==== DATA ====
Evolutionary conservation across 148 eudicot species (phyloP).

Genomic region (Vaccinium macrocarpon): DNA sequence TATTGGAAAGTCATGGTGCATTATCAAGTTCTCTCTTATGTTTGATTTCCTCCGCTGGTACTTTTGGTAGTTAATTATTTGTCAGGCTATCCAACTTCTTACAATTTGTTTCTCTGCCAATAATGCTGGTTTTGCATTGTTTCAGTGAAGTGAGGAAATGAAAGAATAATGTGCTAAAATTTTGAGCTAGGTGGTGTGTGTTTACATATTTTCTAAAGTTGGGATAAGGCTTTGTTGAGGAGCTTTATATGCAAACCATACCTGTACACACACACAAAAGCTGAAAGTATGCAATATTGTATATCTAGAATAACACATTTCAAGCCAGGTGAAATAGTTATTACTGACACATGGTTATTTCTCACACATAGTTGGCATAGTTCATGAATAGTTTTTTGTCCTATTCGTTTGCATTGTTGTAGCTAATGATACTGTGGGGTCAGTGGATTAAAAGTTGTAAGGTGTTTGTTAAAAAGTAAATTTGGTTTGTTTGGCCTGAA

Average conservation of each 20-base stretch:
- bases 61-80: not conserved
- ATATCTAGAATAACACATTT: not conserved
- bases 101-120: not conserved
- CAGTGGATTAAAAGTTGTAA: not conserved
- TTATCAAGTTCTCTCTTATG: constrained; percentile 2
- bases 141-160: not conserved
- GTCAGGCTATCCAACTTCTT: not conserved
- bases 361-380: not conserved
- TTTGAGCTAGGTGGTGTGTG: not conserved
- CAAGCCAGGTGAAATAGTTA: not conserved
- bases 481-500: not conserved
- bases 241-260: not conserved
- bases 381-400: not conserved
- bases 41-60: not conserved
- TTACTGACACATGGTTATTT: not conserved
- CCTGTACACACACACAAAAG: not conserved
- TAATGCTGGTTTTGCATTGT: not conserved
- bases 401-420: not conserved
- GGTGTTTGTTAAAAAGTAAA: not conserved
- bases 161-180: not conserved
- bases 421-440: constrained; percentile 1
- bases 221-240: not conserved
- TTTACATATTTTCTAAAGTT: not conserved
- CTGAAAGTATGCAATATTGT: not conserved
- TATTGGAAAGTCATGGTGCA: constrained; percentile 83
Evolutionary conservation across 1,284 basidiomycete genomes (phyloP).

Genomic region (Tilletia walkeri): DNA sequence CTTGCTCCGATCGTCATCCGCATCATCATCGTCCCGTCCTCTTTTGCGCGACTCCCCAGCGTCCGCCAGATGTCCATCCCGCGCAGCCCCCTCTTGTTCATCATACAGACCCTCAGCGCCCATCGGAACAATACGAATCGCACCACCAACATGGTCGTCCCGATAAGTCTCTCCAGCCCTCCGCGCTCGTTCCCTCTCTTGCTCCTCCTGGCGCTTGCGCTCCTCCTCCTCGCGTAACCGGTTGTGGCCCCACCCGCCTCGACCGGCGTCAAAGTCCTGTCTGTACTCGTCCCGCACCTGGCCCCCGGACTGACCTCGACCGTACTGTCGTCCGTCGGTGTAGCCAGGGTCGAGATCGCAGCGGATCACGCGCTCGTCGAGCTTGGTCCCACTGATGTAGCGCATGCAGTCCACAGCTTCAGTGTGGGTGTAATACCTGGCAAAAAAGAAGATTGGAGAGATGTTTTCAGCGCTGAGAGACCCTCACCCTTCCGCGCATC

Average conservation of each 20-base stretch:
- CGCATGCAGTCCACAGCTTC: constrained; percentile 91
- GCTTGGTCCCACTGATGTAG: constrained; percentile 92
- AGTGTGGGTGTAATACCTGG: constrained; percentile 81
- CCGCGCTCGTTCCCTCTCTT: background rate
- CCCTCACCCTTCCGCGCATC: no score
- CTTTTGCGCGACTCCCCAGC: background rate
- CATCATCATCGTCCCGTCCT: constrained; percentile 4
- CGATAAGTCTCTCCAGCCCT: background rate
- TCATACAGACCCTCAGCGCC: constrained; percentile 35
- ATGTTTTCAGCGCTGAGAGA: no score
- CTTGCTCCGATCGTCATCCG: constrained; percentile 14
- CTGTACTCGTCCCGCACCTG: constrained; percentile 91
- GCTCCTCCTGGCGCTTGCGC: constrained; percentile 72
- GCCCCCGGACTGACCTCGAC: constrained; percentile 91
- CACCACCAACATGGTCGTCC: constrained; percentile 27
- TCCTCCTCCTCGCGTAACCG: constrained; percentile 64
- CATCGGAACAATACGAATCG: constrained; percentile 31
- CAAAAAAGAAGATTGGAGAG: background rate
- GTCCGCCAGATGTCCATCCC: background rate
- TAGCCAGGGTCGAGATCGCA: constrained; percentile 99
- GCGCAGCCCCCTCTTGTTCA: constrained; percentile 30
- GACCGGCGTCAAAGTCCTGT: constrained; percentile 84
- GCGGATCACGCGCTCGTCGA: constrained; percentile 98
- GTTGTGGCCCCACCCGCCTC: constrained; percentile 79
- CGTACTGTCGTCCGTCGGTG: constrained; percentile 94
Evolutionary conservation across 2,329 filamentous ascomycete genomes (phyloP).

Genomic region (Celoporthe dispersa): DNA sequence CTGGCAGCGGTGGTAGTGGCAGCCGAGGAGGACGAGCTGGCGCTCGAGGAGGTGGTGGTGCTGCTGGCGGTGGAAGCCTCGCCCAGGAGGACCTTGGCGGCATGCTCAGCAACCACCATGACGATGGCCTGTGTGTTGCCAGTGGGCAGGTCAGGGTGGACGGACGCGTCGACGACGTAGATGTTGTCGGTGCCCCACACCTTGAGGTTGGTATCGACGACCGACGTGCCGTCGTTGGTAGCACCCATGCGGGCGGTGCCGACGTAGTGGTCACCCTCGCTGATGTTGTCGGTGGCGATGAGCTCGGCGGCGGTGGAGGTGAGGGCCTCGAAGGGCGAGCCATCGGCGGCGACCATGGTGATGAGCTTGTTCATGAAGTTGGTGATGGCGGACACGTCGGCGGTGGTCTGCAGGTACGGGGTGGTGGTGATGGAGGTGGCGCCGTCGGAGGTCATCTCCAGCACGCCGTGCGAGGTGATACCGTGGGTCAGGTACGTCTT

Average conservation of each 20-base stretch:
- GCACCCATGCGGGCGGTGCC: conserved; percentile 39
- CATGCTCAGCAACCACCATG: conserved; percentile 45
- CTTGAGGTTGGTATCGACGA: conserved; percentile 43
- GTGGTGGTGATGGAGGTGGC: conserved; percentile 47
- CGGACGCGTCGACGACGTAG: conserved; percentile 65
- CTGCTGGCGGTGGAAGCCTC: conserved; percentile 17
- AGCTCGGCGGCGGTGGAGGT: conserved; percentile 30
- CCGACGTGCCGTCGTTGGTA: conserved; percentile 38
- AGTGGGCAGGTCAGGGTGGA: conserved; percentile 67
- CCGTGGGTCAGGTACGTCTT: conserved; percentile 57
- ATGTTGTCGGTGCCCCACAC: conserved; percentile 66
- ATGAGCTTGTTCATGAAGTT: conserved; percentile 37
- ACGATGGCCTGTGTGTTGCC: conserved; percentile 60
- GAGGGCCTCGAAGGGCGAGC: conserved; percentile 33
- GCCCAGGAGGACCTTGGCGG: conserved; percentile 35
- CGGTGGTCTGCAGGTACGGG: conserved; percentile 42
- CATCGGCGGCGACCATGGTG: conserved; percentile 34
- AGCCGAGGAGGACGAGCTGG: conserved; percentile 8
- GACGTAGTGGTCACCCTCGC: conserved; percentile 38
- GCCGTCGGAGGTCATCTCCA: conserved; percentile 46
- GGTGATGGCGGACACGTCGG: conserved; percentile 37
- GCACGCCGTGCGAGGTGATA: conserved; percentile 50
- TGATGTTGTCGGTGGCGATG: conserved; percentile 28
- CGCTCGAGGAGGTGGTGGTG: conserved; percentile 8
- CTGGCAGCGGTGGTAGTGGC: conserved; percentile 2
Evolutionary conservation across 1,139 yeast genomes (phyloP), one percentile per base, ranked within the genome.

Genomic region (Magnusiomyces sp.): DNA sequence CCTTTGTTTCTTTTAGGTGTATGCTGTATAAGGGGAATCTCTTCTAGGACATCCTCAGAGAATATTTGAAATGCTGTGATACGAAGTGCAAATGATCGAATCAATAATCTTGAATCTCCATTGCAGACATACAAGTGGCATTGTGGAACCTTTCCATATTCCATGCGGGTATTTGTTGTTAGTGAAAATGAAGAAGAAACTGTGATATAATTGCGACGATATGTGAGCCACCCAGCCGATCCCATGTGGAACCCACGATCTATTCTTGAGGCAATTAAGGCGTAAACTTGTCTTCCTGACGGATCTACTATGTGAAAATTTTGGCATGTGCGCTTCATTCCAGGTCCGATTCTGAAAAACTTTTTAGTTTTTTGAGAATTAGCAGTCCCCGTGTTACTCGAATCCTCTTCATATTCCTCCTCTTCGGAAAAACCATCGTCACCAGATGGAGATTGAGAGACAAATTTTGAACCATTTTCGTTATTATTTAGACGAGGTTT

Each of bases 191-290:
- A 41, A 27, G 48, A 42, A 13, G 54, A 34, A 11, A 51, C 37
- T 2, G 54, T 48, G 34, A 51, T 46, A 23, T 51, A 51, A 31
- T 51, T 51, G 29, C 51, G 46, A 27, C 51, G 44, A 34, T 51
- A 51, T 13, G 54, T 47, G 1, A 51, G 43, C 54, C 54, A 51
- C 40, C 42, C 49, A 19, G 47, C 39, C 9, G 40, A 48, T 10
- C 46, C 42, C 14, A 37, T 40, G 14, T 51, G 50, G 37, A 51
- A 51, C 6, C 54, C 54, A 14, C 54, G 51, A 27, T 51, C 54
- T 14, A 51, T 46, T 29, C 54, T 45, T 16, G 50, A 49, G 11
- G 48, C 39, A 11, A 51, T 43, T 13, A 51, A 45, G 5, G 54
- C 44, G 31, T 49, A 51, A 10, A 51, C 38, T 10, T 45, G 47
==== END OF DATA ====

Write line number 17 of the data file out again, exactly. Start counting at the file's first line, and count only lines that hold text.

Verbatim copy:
- bases 41-60: not conserved